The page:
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For women who want to have children someday, but are concerned about the impact of their age on their fertility, modern medicine offers an opportunity in the form of egg freezing. But is this difficult, uncertain process worth it? If you are considering freezing your eggs, there are few questions to ask yourself before investing in this expensive procedure.
When do you plan on having children?
Plenty of women have kids in their 30s and infertility problems are unusual before age 35. After that, about one in four women will have trouble getting pregnant, and by age 40, her chances of conceiving are less than 5% per cycle. Ask yourself how likely it is you’ll want to have children in your 40s. Approximately, 19 percent of U.S. women in their early 40s have no children yet. Having eggs on frozen can offer you additional chances to bear children after your declining natural fertility makes it a lot more difficult.
Your age affects the number of eggs & cost
If you are under 35, you don’t need to rush off to the fertility clinic just yet. One exception is if you’re a younger woman who definitely wants kids, and you are pretty sure it can’t happen until your late 30s or 40s—in this case, look into egg freezing sooner rather than later.
The younger you are when you undergo the process, the better quality your eggs will be and you might produce more of them too. That means potentially fewer costly cycles to undergo, and better chances to get pregnant when you try to use them.
If you are 35 or older, and hope to bear any children after age 40—your first or your fifth - freezing your eggs may be a very smart decision.
A study in the journal "Fertility and Sterility" found it was more cost-effective for a woman to freeze her eggs at age 35 and use them to get pregnant in her 40s, rather than try to conceive naturally at that age.
The cost of egg freezing
The full cost of a cycle of oocyte cryopreservation (the medical term for egg freezing) which takes about two weeks, can range from $9,000 to $16,000. This includes pricey medications you’ll probably need to inject yourself with, and numerous clinic visits to assess your hormone levels as the cycle progresses.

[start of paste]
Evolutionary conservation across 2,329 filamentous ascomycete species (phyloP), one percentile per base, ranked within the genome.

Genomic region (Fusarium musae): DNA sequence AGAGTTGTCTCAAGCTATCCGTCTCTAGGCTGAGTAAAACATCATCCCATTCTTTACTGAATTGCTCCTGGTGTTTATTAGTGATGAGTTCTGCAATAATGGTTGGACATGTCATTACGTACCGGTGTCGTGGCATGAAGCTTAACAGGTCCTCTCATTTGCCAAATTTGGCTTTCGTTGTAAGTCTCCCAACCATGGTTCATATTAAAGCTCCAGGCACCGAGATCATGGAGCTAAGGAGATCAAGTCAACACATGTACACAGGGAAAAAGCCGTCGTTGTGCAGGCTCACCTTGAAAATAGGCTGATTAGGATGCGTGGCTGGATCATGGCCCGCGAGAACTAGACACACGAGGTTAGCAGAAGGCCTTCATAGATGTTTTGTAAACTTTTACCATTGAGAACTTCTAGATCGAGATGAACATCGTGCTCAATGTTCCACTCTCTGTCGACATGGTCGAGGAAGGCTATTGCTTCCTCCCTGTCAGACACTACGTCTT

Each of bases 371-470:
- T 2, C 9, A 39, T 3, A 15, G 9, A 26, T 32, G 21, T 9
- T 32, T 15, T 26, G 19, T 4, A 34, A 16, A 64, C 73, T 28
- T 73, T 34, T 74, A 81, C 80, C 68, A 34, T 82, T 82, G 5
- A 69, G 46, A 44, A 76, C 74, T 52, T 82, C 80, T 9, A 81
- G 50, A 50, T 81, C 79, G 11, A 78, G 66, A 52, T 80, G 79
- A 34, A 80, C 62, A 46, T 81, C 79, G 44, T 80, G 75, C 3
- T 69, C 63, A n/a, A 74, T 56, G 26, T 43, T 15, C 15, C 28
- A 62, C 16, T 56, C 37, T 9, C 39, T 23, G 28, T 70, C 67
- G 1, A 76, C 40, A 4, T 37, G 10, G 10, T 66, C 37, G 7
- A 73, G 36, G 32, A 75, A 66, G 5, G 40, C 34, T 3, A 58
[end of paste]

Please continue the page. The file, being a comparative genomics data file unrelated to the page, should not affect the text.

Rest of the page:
It also includes the egg retrieval process, which involves brief sedation and recovery. It does not include the money you will need to thaw and fertilize the eggs and implant the embryos when you are ready to get pregnant.
Many women require more than one cycle to produce the 20 or so eggs experts suggest you should bank for a good chance of a future pregnancy. In addition, you will pay an annual storage fee, usually $350-$1,000, to keep your eggs safely frozen.
How to pay for it
Most health insurance plans do not cover the egg freezing process or annual storage fees, though they may cover some of the tests required and some of the medications. Check with your own plan to understand your benefits.
If you can’t afford to pay for it, some fertility clinics can help you line up financing. Certain healthcare-focused financial institutions offer loans for qualified women who want to freeze their eggs. Average annual interest rates are about 15% and the repayment period can be as long as seven years.
Studies show that women can increase their career earnings by delaying having a baby. In fact, research has found that waiting for just one year longer increased a woman’s lifetime earnings by 10% in some cases.
Which fertility clinic to use
Most fertility clinics do not publish their success rates for egg freezing and subsequent pregnancies, because the procedure is relatively new, and many women have not yet come back for their eggs.
However, you can get a sense of a clinic’s experience and efficacy by checking their IVF results online with the Society for Assisted Reproductive Technoloy.
Ask your friends
If you have any friends or close colleagues who’ve undergone any fertility treatments themselves in your area, ask them if they had a good experience. They may be able to offer the inside scoop on the general ambiance and attitude at a clinic, which can either soothe or stress you during a vulnerable time.
Do what is right for your future
For women approaching 35, who anticipate wanting to give birth in their 40s, egg freezing may make sense if you can find room for it in your budget. Though successful pregnancies from frozen eggs are never guaranteed, having the option can lessen your stress about fertility and let you focus on more important aspects of life, including great careers and healthy relationships.